As the initial furor subsides following news of Hillary Clinton’s use of a private email system while serving as Secretary of State, her political supporters have begun dismissing the controversy as much ado about nothing.
The passage of time, political partisanship and limits on the average American’s attention span will no doubt aid them in that effort.
So in order to preserve an outline of the specifics, what follows are 12 distinct reasons why Secretary Clinton’s email secrecy is a problem:
1. Sec. Clinton did not use a government email address as expected of government employees, including those in her own department; at least one ambassador lost his job for this reason while Clinton was Secretary of State. (Source: CNN)
2. Sec. Clinton routed government business through a private email server, at least temporarily shielding her communications from public records requests, including those filed by the Associated Press under the Freedom of Information Act; Sec. Clinton’s actions prevented news agencies and other organizations from accessing public documents. (Source: Associated Press)
3. Sec. Clinton exclusively used a private email address (or addresses), and a private email server, for official communication, subjecting potentially classified information to extra security risks. (Source: Wired)
4. Sec. Clinton claims to have used a private email system for the “convenience” of using a single (potentially unsecure) device, but she recently admitted to using multiple electronic communication devices. (Source: ABC News)
5. Sec. Clinton maintained public documents on equipment not authorized, maintained or inspected by government personnel, inviting the prospect of data loss, file corruption and other technical issues that could have damaged or destroyed them. (Source: Breitbart News)
6. Sec. Clinton presumably authorized her associates to delete nearly 32,000 records, including some that may have been public documents; additionally, Sec. Clinton’s team has released conflicting information about the process by which the emails were reviewed and deleted. (Source: ABC News)
7. Sec. Clinton has to date refused to allow review of her “private” records and equipment by government personnel or neutral, third party investigators. (Source: New York Post)
8. Sec. Clinton’s use of a private email system prevented documents under subpoena from being accessed by members of Congress investigating the government’s response to a terrorist attack in Benghazi, Libya, on September 11, 2012, in which a U.S. Ambassador, a U.S. foreign service officer and two Navy SEALs were killed. (Source: ABC News)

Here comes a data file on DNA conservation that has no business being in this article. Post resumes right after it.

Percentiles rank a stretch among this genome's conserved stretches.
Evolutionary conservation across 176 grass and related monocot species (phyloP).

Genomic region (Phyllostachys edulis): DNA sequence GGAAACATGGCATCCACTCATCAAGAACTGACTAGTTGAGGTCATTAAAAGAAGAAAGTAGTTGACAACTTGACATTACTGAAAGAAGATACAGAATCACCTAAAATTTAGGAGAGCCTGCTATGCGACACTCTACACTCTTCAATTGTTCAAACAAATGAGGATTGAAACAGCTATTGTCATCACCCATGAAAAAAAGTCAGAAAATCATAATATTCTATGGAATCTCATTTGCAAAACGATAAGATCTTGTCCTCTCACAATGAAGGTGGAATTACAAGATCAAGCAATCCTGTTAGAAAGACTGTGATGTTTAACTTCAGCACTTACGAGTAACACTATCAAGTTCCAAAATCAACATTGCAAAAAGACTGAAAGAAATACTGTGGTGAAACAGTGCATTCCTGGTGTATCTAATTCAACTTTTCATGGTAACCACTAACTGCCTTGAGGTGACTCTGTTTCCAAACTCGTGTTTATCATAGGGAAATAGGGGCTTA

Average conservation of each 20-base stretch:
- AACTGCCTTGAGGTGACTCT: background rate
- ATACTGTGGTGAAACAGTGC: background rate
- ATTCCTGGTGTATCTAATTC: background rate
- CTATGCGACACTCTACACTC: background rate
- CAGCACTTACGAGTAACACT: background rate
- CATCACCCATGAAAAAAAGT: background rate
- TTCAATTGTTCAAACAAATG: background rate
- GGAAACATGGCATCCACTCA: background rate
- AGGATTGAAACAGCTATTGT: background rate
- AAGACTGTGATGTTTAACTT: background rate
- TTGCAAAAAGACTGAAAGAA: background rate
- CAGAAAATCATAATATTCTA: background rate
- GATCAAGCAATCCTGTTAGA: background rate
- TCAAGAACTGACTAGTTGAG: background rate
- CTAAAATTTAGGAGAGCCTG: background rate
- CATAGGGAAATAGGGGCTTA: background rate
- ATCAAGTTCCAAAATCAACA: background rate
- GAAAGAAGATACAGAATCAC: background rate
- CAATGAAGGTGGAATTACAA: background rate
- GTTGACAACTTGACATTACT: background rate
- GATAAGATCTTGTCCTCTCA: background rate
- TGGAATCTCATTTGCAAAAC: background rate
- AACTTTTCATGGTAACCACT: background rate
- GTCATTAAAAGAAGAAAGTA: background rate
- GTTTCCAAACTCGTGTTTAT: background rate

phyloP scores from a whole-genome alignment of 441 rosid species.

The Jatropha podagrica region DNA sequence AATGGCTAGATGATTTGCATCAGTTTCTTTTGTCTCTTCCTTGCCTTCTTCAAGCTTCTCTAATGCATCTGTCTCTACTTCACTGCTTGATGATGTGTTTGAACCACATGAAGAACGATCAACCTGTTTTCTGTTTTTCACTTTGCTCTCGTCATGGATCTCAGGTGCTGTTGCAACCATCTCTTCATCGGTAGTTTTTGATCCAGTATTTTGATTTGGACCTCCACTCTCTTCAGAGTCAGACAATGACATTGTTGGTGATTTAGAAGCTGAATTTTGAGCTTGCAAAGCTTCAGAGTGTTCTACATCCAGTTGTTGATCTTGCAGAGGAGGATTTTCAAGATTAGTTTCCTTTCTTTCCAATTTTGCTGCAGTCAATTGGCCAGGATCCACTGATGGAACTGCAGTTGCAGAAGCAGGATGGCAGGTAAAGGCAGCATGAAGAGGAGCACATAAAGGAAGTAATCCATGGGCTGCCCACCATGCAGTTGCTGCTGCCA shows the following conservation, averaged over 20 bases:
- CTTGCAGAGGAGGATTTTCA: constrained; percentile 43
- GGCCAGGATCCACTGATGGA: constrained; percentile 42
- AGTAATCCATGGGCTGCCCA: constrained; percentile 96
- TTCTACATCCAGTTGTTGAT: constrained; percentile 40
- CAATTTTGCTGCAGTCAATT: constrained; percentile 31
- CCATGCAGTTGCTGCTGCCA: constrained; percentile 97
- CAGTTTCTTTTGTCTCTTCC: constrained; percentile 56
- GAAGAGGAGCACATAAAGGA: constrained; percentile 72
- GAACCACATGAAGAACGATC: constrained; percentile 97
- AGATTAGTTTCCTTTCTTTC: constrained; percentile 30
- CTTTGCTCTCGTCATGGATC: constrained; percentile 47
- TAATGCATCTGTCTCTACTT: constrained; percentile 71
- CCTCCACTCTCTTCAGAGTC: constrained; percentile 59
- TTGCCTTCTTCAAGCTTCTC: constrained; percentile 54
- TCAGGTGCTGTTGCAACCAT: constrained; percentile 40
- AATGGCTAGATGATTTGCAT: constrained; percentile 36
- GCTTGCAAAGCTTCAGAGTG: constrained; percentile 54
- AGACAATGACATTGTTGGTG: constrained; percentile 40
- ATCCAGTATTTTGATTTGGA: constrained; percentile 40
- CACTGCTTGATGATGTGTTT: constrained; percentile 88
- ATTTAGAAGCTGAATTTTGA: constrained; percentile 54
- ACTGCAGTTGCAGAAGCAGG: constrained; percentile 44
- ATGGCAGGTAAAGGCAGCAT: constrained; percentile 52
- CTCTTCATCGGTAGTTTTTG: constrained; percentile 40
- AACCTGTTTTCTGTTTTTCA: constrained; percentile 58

9. Sec. Clinton’s claim to privacy is based on the prospect of “personal communications from my husband and me” becoming public, even though her husband’s spokesman says the former President doesn’t use email. (Source: National Review)
10. Sec. Clinton did not release even a subset of her emails to the State Department until two years after leaving office, which may be in violation of her duty to turn over public documents as specified in the OF109 separation statement. (Source: Fox News)
11. Sec. Clinton has not made herself available to answer questions beyond fielding fewer than ten from reporters pre-selected by a member of her personal staff following a speech at the UN, where access was restricted. (Source: Business Insider)
12. Sec. Clinton’s public and “private” communications could shed additional light on the millions of dollars in foreign donations made to the Clinton Foundation during her time as the country’s top diplomat, in violation of the foundation’s ethics agreement, could reveal context behind any possible diplomatic favors being done for the donor countries, and could help determine how much she and her family may have personally benefited from these dual roles. (Source: Washington Post)
Bonus reason: Even if the 12 items above weren’t problematic, consider the simple fact that Hillary Clinton chose to pay for the benefits of a private email system instead of using the free, public email system available to her, as required of other federal employees. This tells us not only that Hillary Clinton understands the limitations and inconvenience that a “public option” provided by the federal government may impart, but also that she considers herself not beholden to the same set of rules that govern everyone else.